California College of the Arts Graduate Curatorial Practice Program and CCA Wattis Institute for Contemporary Arts present Absolute Memory: An Archive of Softness

Featuring work by five acclaimed artists Widline Cadet, Xandra Ibarra, Michael Jang, Clifford Prince King, and Kenneth Tam, the exhibition will be on view from April 26 to May 18, 2024

Xandra Ibarra, “A Scarlot Mouth Dawns,” (2023), Photography series: Archival Pigment Prints.

Xandra Ibarra, A Scarlot Mouth Dawns, (2023), Photography series: Archival Pigment Prints. Image courtesy of the artist.

San Francisco, CA — April 3, 2024 — California College of the Arts (CCA) is pleased to announce Absolute Memory: An Archive of Softness, a group exhibition featuring five artists working in themes of the everyday and subjective narrative, Widline Cadet, Xandra Ibarra, Michael Jang, Clifford Prince King, and Kenneth Tam.

Absolute Memory, which is free and open to the public, will be on view from April 26 to May 18, 2024 at the CCA Wattis Institute for Contemporary Arts in San Francisco. The exhibition is curated by the CCA Graduate Program in Curatorial Practice Class of 2024: Samantha Hiura, Megan Kelly, and Sherry Xiang.

The artists in Absolute Memory use the ‘hard’ forms of installation, video, sculpture, and photography to access the ‘soft’ archiving of memory, feelings, autobiography, auto-fiction, and the everyday as material. Each artist contributes works that treat everyday, intangible experiences of marginal subjects as material objects. Yet, their collective work maintains individual narratives. We ask: How can an archive be soft and how can an exhibition begin to unravel and reconstitute containers of cultural memory?

The artists work across video, sculpture, photography, and installation to stitch archives and severed histories back together – Cadet’s fragments of family moments, Tam’s materialization of intergenerational healing, and King’s fuzzy romanticization of memory. Meanwhile, Jang and Ibarra both incorporate and reference actual ephemera objects as a refiguring of biographical archives.

“As curators, we see the archive as having softer, more porous boundaries and the capacity to hold tenderness and the inarticulable. The exhibition’s form creates a tension between ephemerality and the archive’s urge for permanence.”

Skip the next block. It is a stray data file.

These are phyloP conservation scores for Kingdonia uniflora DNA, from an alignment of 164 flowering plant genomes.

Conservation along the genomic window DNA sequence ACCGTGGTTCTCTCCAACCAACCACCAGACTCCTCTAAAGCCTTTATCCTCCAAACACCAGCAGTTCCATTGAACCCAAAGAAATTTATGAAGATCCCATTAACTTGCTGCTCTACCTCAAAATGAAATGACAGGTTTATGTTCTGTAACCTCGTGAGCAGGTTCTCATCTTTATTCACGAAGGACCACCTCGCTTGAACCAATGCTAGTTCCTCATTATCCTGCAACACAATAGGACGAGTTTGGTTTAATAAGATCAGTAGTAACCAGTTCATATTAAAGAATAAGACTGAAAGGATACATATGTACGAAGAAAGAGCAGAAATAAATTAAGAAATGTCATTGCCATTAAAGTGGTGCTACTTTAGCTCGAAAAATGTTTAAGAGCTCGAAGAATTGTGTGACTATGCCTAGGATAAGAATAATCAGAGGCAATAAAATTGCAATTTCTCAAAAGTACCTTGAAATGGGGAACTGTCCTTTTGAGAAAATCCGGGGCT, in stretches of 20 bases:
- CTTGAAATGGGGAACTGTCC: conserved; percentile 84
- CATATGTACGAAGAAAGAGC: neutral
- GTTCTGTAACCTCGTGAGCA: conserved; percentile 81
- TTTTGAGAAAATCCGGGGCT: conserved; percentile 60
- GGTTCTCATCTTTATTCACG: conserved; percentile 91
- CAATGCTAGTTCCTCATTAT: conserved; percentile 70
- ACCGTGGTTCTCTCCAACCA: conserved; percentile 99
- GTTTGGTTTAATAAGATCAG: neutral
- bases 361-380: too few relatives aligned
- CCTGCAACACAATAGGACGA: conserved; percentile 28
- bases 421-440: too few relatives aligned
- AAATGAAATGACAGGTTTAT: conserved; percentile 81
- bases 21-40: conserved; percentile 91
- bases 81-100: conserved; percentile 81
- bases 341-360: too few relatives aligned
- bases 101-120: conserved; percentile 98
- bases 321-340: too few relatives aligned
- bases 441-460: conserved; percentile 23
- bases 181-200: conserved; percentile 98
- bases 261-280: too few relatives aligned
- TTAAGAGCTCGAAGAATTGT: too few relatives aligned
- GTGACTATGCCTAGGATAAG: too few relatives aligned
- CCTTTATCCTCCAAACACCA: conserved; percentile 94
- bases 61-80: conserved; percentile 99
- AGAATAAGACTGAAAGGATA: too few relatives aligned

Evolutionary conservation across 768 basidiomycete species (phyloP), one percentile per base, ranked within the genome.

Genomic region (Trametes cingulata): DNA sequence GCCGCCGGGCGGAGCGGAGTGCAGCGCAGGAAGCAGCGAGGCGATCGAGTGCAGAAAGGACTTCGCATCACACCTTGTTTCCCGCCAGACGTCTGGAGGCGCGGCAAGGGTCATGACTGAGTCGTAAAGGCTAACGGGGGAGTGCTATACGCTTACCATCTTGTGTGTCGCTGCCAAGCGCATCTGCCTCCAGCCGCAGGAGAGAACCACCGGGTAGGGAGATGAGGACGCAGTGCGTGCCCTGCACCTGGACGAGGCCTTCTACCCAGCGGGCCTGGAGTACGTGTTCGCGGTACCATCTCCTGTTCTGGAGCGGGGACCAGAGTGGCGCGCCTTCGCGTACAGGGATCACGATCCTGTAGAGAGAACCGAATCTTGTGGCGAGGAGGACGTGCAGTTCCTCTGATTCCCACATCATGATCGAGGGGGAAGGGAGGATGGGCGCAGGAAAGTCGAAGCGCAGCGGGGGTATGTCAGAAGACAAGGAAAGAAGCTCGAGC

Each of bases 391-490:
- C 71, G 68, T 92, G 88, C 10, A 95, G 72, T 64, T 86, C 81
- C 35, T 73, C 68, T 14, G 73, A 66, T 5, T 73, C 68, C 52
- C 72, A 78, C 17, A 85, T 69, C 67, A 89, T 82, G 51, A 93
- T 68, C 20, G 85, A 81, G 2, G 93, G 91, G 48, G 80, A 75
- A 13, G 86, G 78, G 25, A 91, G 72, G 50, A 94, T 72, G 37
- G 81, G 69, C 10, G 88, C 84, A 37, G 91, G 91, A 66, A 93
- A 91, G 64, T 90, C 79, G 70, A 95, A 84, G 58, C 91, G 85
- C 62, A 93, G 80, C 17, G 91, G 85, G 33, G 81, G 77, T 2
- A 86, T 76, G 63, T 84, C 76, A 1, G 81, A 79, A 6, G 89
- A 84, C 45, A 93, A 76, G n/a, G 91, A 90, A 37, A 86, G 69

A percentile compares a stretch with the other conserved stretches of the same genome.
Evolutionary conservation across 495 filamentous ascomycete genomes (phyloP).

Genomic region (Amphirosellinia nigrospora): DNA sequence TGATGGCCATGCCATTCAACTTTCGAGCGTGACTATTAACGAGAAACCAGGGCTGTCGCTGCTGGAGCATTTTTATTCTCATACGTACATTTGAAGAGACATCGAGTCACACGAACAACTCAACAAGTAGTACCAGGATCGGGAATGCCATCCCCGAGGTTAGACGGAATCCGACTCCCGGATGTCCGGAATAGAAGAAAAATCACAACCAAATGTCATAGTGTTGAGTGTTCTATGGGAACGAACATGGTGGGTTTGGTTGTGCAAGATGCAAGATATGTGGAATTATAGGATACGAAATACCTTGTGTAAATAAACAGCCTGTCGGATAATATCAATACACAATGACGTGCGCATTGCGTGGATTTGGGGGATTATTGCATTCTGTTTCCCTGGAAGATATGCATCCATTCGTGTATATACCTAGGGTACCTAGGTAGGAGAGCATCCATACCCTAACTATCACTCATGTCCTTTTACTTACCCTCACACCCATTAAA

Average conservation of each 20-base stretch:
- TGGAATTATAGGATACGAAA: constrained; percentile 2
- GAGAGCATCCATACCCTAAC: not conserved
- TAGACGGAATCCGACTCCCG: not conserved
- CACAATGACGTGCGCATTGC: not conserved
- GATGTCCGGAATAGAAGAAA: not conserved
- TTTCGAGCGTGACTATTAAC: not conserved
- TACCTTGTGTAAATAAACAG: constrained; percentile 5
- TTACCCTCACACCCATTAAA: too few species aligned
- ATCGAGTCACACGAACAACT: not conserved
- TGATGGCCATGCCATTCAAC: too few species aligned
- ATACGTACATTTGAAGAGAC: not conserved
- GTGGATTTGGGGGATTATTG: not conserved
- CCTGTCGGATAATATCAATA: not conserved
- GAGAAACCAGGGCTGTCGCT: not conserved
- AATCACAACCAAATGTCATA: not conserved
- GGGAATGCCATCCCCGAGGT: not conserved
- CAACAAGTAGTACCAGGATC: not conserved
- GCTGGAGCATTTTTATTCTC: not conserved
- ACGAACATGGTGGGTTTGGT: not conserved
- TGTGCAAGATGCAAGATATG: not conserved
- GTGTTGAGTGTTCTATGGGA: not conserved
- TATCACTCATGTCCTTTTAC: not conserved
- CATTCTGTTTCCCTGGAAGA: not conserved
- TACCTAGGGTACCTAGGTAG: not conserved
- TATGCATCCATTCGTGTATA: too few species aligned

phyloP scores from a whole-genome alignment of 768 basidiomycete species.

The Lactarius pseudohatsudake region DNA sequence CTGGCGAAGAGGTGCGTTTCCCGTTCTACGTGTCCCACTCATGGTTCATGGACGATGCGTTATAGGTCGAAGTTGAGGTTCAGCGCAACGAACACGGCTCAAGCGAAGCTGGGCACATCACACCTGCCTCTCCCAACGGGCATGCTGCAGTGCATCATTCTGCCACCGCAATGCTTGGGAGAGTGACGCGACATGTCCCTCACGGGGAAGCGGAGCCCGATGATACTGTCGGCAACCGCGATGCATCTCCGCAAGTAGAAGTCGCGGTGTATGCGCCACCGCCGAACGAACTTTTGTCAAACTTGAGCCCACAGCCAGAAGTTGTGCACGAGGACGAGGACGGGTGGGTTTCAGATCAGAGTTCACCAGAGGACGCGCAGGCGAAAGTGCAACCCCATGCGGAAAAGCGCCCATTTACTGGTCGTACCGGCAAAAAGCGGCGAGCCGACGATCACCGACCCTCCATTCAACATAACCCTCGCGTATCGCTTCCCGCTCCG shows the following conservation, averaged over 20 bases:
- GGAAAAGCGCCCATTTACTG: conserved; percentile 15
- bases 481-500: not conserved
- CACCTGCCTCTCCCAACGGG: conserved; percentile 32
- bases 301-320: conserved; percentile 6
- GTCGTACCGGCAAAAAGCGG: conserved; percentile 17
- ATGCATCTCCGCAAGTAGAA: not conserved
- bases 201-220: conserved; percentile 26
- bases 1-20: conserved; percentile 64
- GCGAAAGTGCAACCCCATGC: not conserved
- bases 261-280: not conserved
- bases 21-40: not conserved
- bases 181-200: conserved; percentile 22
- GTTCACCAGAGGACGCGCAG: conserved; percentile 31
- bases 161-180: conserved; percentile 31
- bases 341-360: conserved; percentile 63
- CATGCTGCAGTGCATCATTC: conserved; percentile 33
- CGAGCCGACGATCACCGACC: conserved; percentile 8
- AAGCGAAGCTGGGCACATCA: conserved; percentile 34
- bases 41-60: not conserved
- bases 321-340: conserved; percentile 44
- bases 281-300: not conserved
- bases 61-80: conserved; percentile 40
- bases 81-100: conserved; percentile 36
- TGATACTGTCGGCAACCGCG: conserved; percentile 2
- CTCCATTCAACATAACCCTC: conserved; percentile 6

— A joint statement from the CCA Graduate Program in Curatorial Practice Class of 2024

About Widline Cadet
Through the intersection of photography, installation, and video, Widline Cadet, born in Pétion-Ville, Haiti, and currently working in Los Angeles, enacts memory as a primary material of investigation into the complexities of diasporic Black life and survival. Exhibiting it for the first time in the United States, her video Views From Home and accompanying installation reflect on the passage of time, the interconnectedness of family, and beauty found in everyday moments. Through snippets of her life and family, Cadet captures fragmented views into her everyday as a site of archival work.

About Xandra Ibarra
Oakland-based artist Xandra Ibarra works to extend biographical archives through creative memorialization across mediums, including sculpture, installation, and photography. From her archival project with ONE Archives in Los Angeles, Ibarra's hand-fabricated sculptures are made in honor of the lives and work of Bob Flanagan and Sheree Rose who were artists, BDSM collaborators, and life partners. Through meticulous labor and a deep investment in her subjects, Ibarra cultivates interpersonal and intergenerational kinships rooted in sex, pleasure, illness, and disability.